Green Bay Water Utility/Central Brown County Water Authority

Allouez, Wisconsin, United States

Regional Collaborative is Making a Big SPLASH in Northeastern Wisconsin

People in northeastern Wisconsin share many things in common: a love for their prized cheese, the outdoors, and the Packers. One thing they haven’t always shared is an effective way for their water utilities to collaborate. That is now changing thanks to Raftelis and the SPLASH Study. SPLASH is an acronym for Sustainable Partnership Linking Area Services and H2O. SPLASH is a joint effort between Green Bay Water Utility (GBWU) and the utilities that comprise the Central Brown County Water Authority (CBCWA) to identify opportunities for shared cost saving, greater efficiencies, and better customer service. It builds on past and ongoing efforts between the agencies and the communities they serve.

The area around the City of Green Bay in Brown County is a patchwork of towns and villages, most of which have their own water utilities. For many decades the smaller communities relied on wells for their source of supply, while the larger City of Green Bay obtained its drinking water from Lake Michigan. In the 1980s and 1990s, growth, changing regulations and contamination in area wells drove the City of De Pere, Village of Allouez, Village of Bellevue, Village of Howard, Town of Lawrence and the Town of Ledgeview to seek a new primary water source. In 1999, they formed the CBCWA to be a wholesale entity for purchasing water. After unsuccessful negotiations with GBWU, the CBCWA connected with Manitowoc Public Utilities (MPU) about 30 miles away. While this was a missed opportunity between GBWU and CBCWA, it put them on a long path to future collaboration.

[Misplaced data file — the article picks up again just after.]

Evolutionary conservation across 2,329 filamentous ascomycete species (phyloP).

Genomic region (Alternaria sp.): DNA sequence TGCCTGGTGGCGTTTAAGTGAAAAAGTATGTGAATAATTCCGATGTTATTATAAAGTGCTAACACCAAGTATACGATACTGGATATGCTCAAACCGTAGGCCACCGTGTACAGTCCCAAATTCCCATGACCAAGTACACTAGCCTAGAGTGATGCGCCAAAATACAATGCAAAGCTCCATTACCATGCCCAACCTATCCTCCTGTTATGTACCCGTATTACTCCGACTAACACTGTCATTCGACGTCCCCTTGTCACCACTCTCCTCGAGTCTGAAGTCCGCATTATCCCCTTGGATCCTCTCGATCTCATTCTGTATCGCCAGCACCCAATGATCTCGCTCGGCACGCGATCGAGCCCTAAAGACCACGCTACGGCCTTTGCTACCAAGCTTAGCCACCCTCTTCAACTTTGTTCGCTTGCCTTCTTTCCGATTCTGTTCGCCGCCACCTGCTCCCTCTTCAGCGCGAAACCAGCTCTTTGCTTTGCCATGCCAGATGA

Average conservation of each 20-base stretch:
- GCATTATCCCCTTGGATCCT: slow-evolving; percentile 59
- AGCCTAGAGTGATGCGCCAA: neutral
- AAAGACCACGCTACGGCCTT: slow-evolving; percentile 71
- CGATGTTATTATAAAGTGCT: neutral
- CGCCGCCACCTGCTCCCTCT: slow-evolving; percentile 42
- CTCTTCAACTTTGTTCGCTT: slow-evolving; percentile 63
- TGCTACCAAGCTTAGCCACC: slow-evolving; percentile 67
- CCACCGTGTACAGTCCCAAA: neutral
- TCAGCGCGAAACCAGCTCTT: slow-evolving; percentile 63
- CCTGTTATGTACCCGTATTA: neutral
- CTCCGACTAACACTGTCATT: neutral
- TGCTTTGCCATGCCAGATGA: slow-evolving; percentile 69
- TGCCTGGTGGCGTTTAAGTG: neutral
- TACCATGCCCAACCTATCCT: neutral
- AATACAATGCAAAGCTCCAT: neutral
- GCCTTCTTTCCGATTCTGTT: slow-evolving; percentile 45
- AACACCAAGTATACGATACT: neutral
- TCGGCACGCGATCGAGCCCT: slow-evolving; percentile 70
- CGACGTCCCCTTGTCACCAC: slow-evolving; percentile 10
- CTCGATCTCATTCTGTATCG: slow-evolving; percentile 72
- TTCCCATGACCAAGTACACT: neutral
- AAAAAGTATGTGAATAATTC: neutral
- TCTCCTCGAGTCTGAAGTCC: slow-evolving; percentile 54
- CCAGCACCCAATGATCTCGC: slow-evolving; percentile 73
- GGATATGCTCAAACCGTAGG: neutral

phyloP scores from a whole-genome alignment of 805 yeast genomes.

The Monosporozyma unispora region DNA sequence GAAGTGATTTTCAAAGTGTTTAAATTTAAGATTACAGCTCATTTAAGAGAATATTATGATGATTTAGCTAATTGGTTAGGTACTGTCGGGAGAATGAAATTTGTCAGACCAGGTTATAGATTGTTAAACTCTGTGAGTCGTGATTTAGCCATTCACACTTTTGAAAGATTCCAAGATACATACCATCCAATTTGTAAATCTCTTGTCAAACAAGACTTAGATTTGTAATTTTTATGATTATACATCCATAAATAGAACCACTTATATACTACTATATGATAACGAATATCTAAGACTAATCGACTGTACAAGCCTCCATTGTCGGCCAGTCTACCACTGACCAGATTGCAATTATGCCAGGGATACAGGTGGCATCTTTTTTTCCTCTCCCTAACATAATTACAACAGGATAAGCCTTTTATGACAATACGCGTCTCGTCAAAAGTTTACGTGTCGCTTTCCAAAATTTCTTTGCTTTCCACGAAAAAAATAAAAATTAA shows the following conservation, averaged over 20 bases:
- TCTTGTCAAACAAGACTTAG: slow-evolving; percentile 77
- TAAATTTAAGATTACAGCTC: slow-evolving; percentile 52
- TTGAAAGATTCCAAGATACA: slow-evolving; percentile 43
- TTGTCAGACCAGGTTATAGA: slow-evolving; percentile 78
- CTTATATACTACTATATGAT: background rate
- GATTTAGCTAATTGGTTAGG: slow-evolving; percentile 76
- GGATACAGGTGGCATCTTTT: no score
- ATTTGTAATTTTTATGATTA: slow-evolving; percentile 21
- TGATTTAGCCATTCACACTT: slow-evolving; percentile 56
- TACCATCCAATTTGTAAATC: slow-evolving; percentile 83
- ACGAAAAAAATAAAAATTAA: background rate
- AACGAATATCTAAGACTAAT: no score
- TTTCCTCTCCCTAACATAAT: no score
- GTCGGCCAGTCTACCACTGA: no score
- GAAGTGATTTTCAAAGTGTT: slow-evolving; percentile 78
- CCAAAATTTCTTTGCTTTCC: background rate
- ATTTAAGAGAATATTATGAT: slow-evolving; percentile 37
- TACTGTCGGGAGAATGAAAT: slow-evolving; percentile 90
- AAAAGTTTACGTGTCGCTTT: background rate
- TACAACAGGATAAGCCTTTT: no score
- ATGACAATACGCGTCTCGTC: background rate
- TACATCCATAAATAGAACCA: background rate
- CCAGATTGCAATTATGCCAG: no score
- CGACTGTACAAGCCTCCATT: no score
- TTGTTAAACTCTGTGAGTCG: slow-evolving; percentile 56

With growth continuing in the area and a shift away from heavy manufacturing, it’s vital that GBWU and CBCWA explore new and innovative ways to manage costs and provide better services. Raftelis is helping the communities examine the services each organization provides and identify opportunities for collaboration. The SPLASH Study is identifying where the organizations can get together to benefit customers. The communities have already found many ways to work together, such as combined meter purchasing and joint tank painting contracts. Future collaboration will build on the great work that is already being done. Raftelis and the SPLASH participating communities are looking closely at opportunities such as joint billing, shared leak detection, collaborative training and SOP development, and combined cross connection control programs. They are also in the process of establishing a clearinghouse that will involve quarterly meetings and a Microsoft SharePoint site that houses information on contracts, calendars, system information, etc. to facilitate better resources sharing between the SPLASH participating utilities.

Raftelis also developed a strategic communications program for this regional effort, working with communication professionals from both the utility and the authority to ensure that all parties stayed on message, internal communication was prioritized, and that the effort had a brand that could live beyond the initial first year of work. Branded SPLASH (Sustainable Partnership Linking Area Services and H2O), the successful effort is now a role model for other agencies looking to share services or move into a regional structure.

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